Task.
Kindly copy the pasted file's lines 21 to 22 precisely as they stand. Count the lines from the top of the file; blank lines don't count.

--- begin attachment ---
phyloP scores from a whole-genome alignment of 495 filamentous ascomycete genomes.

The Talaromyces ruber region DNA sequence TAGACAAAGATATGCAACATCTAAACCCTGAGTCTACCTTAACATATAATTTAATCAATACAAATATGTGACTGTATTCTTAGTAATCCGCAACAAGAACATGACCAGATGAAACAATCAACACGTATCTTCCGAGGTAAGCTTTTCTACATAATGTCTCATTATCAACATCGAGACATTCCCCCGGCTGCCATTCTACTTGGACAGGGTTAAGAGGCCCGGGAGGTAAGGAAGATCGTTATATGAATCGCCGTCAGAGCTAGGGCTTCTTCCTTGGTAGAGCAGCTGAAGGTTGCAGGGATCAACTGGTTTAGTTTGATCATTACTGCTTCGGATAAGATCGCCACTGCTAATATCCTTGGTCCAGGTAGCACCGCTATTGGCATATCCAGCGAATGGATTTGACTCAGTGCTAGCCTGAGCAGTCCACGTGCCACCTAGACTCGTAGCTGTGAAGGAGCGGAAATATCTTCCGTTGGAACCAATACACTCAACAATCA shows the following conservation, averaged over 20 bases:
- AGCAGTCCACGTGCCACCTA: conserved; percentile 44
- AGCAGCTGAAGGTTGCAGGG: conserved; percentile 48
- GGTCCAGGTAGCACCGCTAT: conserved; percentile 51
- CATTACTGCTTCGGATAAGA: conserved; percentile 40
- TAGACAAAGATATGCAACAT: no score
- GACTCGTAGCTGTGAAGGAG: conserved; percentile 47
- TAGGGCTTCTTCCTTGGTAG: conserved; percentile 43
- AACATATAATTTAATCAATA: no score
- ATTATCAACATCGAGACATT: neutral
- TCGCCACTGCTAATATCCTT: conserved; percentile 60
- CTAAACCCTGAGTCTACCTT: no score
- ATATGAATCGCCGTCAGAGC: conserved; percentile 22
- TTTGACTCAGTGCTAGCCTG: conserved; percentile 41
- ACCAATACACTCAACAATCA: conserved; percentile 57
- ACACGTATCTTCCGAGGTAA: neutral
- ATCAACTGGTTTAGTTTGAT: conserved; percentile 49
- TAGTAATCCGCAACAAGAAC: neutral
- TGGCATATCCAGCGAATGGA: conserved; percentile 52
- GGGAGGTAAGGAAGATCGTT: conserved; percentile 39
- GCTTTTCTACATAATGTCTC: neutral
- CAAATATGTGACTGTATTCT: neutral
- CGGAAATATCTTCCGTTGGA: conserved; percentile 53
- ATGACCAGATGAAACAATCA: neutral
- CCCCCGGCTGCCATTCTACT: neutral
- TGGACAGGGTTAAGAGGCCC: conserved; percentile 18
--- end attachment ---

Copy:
- GGGAGGTAAGGAAGATCGTT: conserved; percentile 39
- GCTTTTCTACATAATGTCTC: neutral